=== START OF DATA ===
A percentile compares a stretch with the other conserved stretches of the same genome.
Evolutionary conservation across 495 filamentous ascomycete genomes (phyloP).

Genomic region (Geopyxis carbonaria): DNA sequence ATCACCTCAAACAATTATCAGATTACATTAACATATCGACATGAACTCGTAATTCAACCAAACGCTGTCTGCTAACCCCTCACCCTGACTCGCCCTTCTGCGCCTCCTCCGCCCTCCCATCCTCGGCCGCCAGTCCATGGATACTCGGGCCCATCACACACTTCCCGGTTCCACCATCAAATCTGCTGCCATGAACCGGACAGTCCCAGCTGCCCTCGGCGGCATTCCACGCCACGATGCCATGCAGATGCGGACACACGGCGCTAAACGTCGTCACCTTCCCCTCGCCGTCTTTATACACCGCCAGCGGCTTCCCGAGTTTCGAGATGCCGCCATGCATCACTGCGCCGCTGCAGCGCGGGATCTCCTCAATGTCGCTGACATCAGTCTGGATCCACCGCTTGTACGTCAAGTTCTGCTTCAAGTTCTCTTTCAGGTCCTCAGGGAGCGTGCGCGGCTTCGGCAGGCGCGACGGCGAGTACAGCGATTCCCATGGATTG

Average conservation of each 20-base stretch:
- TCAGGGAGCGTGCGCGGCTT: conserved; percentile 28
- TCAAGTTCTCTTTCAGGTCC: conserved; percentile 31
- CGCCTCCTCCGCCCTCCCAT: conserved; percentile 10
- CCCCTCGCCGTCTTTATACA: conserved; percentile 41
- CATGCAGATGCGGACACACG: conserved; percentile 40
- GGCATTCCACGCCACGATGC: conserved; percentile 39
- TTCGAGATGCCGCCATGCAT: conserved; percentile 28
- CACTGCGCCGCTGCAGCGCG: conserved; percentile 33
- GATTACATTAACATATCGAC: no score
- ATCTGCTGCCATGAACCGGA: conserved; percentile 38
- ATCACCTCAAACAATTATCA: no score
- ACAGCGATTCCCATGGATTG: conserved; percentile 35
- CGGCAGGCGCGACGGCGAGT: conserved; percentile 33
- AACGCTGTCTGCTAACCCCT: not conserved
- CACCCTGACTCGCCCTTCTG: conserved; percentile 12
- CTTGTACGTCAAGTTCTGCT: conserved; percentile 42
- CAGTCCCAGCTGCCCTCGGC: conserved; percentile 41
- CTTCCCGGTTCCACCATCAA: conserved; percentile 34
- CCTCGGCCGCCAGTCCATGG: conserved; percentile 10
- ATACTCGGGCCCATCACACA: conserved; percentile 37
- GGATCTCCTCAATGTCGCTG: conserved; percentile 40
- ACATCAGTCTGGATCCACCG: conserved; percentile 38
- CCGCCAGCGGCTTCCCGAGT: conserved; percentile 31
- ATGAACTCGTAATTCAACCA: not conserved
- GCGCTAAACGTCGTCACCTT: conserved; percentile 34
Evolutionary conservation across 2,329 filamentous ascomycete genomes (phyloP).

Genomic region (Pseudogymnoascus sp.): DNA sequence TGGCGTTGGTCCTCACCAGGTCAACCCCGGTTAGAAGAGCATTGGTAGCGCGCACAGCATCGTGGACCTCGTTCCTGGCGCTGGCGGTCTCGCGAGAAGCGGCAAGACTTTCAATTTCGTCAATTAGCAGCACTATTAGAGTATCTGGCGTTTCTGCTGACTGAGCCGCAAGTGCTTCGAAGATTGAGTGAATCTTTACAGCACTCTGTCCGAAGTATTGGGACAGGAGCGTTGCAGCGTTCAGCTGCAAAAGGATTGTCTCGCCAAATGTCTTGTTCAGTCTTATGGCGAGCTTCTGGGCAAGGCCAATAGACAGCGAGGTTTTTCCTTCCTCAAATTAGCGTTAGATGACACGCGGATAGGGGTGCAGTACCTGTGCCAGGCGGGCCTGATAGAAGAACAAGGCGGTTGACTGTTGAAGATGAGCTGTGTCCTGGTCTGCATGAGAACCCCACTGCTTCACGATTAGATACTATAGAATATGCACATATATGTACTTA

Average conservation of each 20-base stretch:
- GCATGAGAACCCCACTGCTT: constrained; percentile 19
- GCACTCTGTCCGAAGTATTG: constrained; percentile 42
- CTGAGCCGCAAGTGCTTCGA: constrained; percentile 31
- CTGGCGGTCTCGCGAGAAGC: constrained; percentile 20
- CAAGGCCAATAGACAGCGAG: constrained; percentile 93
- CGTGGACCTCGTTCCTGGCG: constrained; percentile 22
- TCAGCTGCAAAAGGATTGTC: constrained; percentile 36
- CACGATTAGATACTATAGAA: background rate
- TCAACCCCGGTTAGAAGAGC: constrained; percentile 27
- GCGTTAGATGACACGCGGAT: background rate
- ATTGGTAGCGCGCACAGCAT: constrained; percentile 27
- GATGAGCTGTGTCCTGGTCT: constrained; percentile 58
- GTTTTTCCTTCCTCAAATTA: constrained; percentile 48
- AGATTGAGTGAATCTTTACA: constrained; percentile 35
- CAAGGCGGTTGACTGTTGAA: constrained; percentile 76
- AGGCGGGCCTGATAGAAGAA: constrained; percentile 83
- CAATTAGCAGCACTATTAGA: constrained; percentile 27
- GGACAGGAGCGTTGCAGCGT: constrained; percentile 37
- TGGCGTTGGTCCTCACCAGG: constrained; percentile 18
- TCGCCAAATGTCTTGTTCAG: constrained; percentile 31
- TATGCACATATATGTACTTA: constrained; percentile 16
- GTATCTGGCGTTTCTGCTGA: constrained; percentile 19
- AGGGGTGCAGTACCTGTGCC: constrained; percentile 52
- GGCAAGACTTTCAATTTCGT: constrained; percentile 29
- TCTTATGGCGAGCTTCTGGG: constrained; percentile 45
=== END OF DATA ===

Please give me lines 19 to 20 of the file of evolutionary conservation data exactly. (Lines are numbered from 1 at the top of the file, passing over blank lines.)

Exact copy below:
- CACCCTGACTCGCCCTTCTG: conserved; percentile 12
- CTTGTACGTCAAGTTCTGCT: conserved; percentile 42